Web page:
In this talk, Genevieve Breau will discuss why people with Intellectual Disabilities have significantly lower breast, cervical, and colorectal cancer screening rates, relative to the general population—and why the reasons for these disparities are poorly understood.
Genevieve Breau, Interdisciplinary Oncology Program, Faculty of Medicine, University of British Columbia
Coach House, Green College, UBC
Monday, April 4, 8-9:00 pm
in the series
Resident Members' Series
People with Intellectual Disabilities have significantly lower breast, cervical, and colorectal cancer screening rates, relative to the general population. The reasons for these disparities are poorly understood. In the general population, one predictor of receipt of cancer screening is a recommendation by a patient’s primary care provider, usually a family physician. Health care providers may also have negative attitudes towards people with Intellectual Disabilities, and these attitudes may influence their provision of care, including whether providers recommend cancer screening.
In her PhD dissertation, Genevieve surveyed family physicians, family practice residents, and nurse practitioner students regarding their attitudes towards people with Intellectual Disabilities, and asked them to rate the likelihood they would recommend cancer screening to fictional patients with Intellectual Disabilities presented in written vignettes. She also interviewed a subsample of physicians and residents regarding their experiences in promoting cancer screening, both to their patients with Intellectual Disabilities and to all patients in their practice.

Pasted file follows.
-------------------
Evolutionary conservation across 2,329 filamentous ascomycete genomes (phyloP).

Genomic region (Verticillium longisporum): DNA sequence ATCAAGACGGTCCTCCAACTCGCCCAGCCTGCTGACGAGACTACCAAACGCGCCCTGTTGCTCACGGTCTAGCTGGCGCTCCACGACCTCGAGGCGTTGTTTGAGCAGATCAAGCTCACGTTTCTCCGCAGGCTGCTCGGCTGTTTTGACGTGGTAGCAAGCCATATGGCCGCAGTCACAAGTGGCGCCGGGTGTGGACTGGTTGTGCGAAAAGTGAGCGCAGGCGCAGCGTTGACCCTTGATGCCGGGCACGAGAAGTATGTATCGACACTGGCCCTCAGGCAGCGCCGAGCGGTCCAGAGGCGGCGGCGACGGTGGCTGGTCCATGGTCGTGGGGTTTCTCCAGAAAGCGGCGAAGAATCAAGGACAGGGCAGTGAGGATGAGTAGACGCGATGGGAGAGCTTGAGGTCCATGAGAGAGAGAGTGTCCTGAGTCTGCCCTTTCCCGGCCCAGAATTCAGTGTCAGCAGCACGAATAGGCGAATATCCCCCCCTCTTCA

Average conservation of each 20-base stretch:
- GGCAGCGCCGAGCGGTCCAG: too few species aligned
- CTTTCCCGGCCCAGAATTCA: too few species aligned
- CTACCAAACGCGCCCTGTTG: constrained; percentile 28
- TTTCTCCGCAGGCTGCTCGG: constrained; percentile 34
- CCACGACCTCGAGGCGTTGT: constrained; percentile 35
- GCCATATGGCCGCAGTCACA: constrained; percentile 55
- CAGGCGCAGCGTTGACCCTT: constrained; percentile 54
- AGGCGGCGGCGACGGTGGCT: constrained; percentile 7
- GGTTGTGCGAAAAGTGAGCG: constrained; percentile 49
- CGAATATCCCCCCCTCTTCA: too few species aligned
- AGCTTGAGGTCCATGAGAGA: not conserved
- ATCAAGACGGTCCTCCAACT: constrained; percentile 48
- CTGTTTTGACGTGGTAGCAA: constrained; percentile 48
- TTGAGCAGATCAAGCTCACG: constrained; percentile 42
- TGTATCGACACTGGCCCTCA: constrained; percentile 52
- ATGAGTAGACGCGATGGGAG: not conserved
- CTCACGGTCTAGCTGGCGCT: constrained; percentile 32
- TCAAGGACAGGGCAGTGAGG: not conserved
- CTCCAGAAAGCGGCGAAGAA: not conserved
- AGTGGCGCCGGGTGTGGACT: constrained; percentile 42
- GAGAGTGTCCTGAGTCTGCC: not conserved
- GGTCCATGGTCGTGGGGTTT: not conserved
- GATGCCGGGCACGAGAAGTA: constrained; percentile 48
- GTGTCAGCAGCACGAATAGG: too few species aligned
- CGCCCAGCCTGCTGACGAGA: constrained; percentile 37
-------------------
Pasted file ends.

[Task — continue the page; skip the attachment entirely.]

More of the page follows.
Genevieve identified one component of attitudes, believing that people with Intellectual Disabilities should be included in community life, predicted anticipated likelihood of recommending cancer screening to fictional patients. She also discovered that participants consider multiple factors, including both applying evidence-based guidelines and exercising clinical judgement, when deciding to recommend cancer screening to any given patient. These results demonstrate that further research is needed to determine if aspects of attitudes, and physicians’ method of balancing competing demands in a clinical setting, occur in other clinician groups and in other care contexts.